The book that influenced my vision of the world more than any other is, by conventional literary standards, a very bad work of fiction. There are no characters in the traditional sense, nothing much in the way of a plot, and the writing is often stilted or crude. Yet the book inspired Jorge Luis Borges to write an introduction declaring that its author's "literary imagination was almost boundless," and moved the literary critic Leslie Fiedler to write the author's biography. Star Maker was first published in 1937 by William Olaf Stapledon.
Stapledon (1886–1950) received a doctorate in philosophy from the University of Liverpool and made a living by teaching at workers' associations and colleges in the United Kingdom. He would be completely forgotten if he had not written two unique works of science fiction.
When I was in junior high, I came across his first novel, Last and First Men (1930), an imaginary history of the future in which our descendants evolve into numerous successive humanoid species on Earth and on other planets. My reaction was that of the late science-fiction writer Arthur C. Clarke, who wrote, "No book before or since has ever had such an impact upon my imagination: the Stapledon vistas of millions and hundreds of millions of years, the rise and fall of civilizations and entire races of men, changed my whole outlook on the universe and has influenced much of my writing since."
From Last and First Men I moved on to Star Maker, which applied the same technique on a grander -- indeed, the grandest -- scale: the evolution of our universe and others. In form Star Maker is a dream vision, in which the unnamed character's mind leaves his body in interwar Britain and journeys into space and time. First the narrator visits a rather crudely allegorical Other Earth, in the weakest section of the book. Then he witnesses the rise and fall of intelligent species in many worlds, including exotic hive minds, plant men, "nautiloids," and intelligent stars.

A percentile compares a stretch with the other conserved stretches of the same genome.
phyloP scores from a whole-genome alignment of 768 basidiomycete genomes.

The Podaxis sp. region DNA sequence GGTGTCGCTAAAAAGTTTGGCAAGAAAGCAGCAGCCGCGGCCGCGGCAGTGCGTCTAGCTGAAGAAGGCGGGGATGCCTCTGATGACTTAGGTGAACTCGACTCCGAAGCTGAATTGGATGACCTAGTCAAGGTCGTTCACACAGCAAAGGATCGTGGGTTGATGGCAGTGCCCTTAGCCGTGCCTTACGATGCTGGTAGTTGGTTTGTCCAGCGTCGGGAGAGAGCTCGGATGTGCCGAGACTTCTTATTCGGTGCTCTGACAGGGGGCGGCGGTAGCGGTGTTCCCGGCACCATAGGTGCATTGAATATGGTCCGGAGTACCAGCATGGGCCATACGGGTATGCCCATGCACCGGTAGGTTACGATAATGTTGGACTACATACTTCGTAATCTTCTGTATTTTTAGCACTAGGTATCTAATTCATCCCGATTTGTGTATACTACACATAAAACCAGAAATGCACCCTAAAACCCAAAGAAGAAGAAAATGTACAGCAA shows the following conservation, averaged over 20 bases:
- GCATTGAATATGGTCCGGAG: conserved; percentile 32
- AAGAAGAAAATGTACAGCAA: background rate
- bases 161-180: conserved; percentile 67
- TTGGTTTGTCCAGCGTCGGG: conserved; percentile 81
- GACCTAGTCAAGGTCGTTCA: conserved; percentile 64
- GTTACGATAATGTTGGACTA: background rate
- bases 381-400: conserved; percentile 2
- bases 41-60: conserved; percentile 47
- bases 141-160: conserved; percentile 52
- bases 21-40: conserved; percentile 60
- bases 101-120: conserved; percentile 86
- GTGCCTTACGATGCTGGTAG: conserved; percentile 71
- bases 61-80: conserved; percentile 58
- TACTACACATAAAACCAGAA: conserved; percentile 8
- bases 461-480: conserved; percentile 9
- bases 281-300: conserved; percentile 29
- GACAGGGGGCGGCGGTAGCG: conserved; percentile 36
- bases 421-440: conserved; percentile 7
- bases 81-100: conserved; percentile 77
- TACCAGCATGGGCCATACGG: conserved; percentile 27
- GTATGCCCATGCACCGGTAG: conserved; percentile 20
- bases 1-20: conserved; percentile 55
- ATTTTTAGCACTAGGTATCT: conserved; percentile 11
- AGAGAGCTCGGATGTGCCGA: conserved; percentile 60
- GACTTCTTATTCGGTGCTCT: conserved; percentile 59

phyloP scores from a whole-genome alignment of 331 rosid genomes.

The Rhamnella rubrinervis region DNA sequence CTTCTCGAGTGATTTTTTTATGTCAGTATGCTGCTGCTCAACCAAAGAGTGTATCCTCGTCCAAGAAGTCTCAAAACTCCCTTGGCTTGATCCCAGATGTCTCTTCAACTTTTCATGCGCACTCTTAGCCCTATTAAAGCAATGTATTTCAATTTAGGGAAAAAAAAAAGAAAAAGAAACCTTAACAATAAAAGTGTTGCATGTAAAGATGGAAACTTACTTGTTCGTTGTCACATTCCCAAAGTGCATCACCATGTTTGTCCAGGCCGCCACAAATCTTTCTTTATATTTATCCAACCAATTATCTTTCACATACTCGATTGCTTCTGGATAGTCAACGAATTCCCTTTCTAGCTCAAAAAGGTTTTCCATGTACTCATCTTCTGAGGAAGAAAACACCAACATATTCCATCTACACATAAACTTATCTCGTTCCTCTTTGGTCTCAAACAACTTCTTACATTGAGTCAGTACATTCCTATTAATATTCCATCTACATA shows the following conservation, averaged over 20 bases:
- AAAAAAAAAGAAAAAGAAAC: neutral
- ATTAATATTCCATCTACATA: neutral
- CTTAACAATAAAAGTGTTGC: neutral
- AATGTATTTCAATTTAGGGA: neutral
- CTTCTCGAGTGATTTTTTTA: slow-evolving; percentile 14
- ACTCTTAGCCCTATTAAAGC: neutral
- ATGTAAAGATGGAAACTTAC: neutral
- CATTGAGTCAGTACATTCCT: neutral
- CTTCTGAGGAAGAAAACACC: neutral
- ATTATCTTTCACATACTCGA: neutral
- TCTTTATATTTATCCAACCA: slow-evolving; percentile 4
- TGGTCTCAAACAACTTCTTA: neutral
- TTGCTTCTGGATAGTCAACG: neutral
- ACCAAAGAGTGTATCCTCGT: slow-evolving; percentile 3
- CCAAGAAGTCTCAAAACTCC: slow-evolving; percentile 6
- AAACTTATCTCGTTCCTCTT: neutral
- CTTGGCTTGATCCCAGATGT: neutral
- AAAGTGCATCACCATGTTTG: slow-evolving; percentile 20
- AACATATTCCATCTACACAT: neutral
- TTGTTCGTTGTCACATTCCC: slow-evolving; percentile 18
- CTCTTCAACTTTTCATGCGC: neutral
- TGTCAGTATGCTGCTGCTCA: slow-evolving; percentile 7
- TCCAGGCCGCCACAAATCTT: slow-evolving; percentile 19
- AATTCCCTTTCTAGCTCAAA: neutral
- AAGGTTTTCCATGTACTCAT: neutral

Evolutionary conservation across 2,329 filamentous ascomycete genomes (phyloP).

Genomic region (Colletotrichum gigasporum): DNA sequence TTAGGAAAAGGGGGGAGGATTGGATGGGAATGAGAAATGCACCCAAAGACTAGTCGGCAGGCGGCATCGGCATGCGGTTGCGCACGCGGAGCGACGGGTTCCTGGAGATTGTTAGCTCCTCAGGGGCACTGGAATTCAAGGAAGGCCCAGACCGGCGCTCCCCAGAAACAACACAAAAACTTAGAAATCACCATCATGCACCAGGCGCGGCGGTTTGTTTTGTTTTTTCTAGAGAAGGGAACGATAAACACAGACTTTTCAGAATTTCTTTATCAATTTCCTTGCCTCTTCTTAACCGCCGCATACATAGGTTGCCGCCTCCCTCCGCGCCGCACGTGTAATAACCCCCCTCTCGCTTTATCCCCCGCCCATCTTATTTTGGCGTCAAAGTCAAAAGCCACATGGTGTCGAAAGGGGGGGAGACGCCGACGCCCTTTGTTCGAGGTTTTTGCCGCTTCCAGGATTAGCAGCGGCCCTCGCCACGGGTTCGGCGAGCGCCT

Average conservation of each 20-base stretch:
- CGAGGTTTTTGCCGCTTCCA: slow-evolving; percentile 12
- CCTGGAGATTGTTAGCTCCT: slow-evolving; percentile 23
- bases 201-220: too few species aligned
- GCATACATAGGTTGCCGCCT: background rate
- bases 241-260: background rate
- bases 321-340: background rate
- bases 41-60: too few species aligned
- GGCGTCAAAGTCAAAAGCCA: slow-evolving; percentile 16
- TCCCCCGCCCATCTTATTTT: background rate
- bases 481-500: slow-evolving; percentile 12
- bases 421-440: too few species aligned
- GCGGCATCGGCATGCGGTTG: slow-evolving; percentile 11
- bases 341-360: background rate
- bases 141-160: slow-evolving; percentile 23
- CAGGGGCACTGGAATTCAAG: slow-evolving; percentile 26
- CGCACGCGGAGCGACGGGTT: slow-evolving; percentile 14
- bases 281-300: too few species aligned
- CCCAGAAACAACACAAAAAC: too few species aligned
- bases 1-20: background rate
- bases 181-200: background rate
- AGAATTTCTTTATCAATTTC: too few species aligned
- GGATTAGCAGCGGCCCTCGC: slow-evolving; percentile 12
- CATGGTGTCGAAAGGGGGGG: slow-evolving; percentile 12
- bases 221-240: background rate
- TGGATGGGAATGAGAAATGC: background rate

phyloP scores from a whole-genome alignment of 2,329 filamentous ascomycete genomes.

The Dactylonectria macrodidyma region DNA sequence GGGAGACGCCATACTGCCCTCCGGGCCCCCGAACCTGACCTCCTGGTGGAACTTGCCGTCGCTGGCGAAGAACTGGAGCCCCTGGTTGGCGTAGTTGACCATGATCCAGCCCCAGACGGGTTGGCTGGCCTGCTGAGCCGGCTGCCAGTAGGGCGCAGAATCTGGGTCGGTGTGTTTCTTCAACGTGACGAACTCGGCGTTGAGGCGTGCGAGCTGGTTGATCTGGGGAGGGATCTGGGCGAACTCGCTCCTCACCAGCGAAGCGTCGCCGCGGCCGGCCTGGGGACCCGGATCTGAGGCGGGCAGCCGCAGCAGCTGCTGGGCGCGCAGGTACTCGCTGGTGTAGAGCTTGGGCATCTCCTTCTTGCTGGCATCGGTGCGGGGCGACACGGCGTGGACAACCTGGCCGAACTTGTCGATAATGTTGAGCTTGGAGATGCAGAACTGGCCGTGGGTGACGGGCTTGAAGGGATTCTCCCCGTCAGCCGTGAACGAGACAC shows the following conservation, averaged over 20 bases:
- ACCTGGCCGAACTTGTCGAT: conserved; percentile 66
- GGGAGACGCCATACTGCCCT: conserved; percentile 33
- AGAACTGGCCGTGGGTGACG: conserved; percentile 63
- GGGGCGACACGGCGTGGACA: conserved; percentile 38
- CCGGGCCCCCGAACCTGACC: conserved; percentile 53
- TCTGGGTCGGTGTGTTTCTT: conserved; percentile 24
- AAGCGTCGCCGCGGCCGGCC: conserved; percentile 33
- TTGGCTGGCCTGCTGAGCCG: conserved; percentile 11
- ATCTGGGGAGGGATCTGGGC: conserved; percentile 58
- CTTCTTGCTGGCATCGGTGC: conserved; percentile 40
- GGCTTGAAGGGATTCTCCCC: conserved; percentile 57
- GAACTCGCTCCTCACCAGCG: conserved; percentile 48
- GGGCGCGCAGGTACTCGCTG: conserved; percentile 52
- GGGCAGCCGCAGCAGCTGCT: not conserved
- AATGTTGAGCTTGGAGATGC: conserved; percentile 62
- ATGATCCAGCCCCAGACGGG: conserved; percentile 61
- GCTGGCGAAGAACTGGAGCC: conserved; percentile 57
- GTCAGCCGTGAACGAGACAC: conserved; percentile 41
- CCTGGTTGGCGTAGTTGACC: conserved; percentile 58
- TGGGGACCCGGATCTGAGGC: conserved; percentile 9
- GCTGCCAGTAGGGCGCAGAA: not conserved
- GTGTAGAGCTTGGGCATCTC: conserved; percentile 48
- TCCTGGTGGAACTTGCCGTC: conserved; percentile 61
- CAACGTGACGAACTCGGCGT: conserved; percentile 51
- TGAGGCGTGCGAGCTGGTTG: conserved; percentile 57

Star Maker leaves the territory of science fiction and ventures into the realm of high myth as the narrator, joined by the disembodied minds of many worlds, searches for the demiurge, a being that creates universes for its own amusement and produces better and more complex works over time. Stapledon's Star Maker resembles the gods described by Epicurus, perfect, self-contained beings who dwell in the spaces between universes and feel indifference toward human affairs:
It was with anguish and horror, and yet with acquiescence, even with praise, that I felt or seemed to feel something of the eternal spirit's temper as it apprehended in one intuitive and timeless vision all our lives. Here was no pity, no proffer of salvation, no kindly aid. Or here were all pity and all love, but mastered by a frosty ecstasy. Our broken lives, our loves, our follies, our betrayals, our forlorn and gallant defenses, were one and all calmly anatomized, assessed, and placed.
... All passions, it seemed, were comprised within the spirit's temper; but mastered, icily gripped within the cold, clear, crystal ecstasy of contemplation.
I found Stapledon's vision exhilarating, not demoralizing, when I was an adolescent, and I still do. We may never learn of other intelligent life, but even if its existence is rare, in a universe with hundreds of billions of galaxies, it seems almost certain that at this moment there are other thinking animals (if not plant men or sentient stars!) struggling to master nature with technology and to overcome fratricide to build civilizations as brilliant, flawed, and ephemeral as our own. The thought is comforting, like the sight of lights in distant windows. And it is with the image of light that Stapledon brings Star Maker to a conclusion that moves me, no matter how often I reread it:
Two lights for guidance. The first, our little glowing atom of community, with all that it signifies. The second, the cold light of the stars, symbol of the hypercosmical reality, with its crystal ecstasy. Strange that in this light, in which even the dearest love is frostily assessed, and even the possible defeat of our half-waking world is contemplated without remission of praise, the human crisis does not lose but gains significance. Strange that it seems more, not less, urgent to play some part in this struggle, this brief effort of animalcules striving to win for their race some increase of lucidity before the ultimate darkness.
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